These experiences cover all the spectrum of benchmarking by including benchmarking against performance
targets, league tables and voluntary exercises that focus on gathering information for performance
improvement. Chapter 2 offers a more specific description of the methodology of benchmarking clubs or
networks. Chapter 3 outlines the different advantages and disadvantages of the experiences based on a
classical typology of results and process benchmarking. Chapter 4deals with the success factors of
benchmarking. Chapter 5 focusses on the benchmarking process from the perspective of individual
agencies and ways of making this process sustainable.

4. The history of benchmarking in the public sector has its seeds in the mid-1980s (for local
authorities) and early 1990s (for national agencies) when the conservative government of the
time wanted to bring public management closer to private enterprises. Tendering was made
compulsory for local authorities in order to identify whether in-house staff would be able to deliver
the services more efficiently than private enterprises. At national level, some pilots were established
in order to benchmark the performance of agencies against private sector organisations.
5. In the 1990s, performance indicators and comparisons were introduced for local councils
and police forces. A considerable number of performance indicators were established for these
authorities to collect data. The Audit Commission used to publish these data in league tables
without making further comments. However, the mere publication of the information triggered
certain interest in local managers to improve performance.
6. During the 2000s, a Best Value Regime was established for local authorities and the
government made it compulsory to review their services according to a set of criteria. One of
the criteria requested local authorities to do comparisons of performance. A considerable amount of
performance indicators was used for this comparison.
7. After the end of compulsory benchmarking, many public organisations decided to join
benchmarking clubs voluntarily. These clubs cover a wide range of services: housing, hospitals,
primary health care and regional partnerships. These clubs provide a softer approach than audit
regimes whereby auditors check whether particular authorities have achieved the performance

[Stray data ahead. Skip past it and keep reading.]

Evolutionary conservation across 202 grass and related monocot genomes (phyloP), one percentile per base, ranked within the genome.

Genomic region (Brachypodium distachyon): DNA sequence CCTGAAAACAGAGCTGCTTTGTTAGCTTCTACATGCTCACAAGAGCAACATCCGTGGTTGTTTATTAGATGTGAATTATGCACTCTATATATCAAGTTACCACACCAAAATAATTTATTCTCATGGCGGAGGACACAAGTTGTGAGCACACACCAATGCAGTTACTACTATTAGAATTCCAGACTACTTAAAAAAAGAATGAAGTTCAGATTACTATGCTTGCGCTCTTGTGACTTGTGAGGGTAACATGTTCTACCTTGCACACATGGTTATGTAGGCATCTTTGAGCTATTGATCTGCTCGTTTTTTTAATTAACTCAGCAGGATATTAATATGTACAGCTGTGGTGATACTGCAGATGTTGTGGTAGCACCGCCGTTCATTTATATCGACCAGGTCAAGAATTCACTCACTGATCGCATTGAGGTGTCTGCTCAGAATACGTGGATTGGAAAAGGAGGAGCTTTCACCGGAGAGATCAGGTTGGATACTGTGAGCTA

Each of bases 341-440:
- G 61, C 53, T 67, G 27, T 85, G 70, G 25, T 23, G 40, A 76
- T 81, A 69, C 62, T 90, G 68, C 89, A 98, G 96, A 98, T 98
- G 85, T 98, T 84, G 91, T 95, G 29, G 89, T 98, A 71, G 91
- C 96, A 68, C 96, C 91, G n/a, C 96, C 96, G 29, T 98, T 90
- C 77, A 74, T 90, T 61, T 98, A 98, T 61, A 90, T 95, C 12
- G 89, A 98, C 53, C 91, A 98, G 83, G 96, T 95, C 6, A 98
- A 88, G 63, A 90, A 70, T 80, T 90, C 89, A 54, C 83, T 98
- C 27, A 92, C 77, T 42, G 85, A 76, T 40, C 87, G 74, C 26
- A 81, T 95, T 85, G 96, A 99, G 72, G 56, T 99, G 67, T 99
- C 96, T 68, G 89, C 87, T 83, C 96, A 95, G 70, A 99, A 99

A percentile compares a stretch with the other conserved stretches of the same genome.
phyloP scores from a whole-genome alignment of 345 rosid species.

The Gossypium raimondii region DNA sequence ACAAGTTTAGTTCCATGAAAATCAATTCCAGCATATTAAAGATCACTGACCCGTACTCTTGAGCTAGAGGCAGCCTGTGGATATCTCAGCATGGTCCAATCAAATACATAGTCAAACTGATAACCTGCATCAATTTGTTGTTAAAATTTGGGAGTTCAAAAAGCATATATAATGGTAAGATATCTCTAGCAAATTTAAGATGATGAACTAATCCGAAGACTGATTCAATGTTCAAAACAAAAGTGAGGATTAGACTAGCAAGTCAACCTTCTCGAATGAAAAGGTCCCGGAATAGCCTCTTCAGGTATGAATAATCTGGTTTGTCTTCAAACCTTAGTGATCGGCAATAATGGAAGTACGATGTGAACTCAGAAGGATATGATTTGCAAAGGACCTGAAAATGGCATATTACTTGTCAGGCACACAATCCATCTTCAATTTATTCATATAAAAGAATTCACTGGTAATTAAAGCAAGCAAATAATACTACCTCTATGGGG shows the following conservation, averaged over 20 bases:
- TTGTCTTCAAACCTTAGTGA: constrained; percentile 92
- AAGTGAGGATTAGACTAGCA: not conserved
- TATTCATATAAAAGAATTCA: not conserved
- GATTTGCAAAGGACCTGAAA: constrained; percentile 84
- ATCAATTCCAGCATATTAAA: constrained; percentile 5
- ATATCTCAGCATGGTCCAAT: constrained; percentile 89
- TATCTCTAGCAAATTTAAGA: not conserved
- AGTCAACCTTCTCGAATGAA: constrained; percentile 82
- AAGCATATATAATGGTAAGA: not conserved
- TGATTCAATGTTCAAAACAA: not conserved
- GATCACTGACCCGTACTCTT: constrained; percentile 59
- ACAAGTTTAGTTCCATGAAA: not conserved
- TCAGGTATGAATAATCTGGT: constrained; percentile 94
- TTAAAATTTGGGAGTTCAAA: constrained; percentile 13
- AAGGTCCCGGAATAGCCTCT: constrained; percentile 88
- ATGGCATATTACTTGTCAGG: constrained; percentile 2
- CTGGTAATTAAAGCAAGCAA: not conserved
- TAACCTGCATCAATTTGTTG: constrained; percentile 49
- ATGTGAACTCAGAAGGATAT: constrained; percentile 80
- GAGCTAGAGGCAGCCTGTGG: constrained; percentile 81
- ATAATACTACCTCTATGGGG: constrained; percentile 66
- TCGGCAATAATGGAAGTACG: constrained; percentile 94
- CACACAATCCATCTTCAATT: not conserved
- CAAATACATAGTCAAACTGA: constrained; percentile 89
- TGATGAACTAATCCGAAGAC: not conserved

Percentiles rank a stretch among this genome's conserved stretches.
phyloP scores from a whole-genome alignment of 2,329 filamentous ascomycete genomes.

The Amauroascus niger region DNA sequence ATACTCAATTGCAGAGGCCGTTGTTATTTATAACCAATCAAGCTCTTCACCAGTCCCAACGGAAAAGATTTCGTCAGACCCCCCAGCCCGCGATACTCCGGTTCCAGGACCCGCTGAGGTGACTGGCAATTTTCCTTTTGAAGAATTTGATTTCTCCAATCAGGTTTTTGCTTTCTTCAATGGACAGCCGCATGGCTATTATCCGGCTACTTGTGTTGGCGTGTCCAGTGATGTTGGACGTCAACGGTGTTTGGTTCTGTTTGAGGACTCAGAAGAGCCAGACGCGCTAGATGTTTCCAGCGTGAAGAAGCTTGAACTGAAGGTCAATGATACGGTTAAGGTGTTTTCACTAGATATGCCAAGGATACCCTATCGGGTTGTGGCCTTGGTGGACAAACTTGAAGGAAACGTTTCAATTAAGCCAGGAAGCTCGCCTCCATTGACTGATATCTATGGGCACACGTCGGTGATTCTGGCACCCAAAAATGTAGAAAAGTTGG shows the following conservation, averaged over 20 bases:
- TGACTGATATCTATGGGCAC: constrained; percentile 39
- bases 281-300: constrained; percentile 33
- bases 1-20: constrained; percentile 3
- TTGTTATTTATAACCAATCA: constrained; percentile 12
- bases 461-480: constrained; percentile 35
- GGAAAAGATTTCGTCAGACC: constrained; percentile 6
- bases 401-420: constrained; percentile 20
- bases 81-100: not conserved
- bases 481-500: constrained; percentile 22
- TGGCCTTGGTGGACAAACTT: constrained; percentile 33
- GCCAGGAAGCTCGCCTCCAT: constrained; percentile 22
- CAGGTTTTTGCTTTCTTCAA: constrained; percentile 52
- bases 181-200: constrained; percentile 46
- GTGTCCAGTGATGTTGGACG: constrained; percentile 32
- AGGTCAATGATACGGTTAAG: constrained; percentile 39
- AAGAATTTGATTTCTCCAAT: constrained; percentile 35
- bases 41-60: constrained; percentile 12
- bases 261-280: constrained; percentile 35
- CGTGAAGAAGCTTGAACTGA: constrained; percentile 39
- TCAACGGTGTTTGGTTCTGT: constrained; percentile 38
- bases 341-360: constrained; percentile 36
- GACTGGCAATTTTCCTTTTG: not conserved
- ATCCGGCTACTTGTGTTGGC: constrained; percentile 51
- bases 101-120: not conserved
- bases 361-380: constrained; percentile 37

against specific targets.
8. Benchmarking clubs or networks, as they have been recently labelled, are the closest
experience to the Brazilian benchmarking colaborativo. These benchmarking networks exist
in sectors such as housing, health and regional development as well as local authorities. In most
cases, joining a network is based on the payment of an annual fee by the authority that may range
between $4000 and $10000 a year.

9. This report provides a detailed explanation of the methodology used by APSE (Association
for Public Service Excellence), which is a benchmarking network for local authorities with more
than 300 current members. The benchmarking exercise is based on quantitative performance
indicators that are defined and developed by the members. The data collection is subject to a
validation process and strict confidentiality rules. Data is not to be disclosed to third parties by any
of the network members. Based on this information, local authorities can receive all sorts of reports
for a range of up to 14 service areas. These reports compare the scores of the authorities with their
family groups (for instance, similar size) and for the whole service set. Besides, there is an award
for best and most improved performers, which are showcased in case studies and benchmarking
10. The report also suggests complementing benchmarking networks with a scheme of peer
reviews as conducted by the former Improvement and Development Agency (IDEA). Although
peer review does not necessarily form part of a benchmarking network, it could be a good support
for a more qualitative benchmarking approach. The basic idea of this type of review consists of
peers from other authorities assessing the performance of one organisation against an agreed
benchmark and following a structured process. This process includes self-assessment against the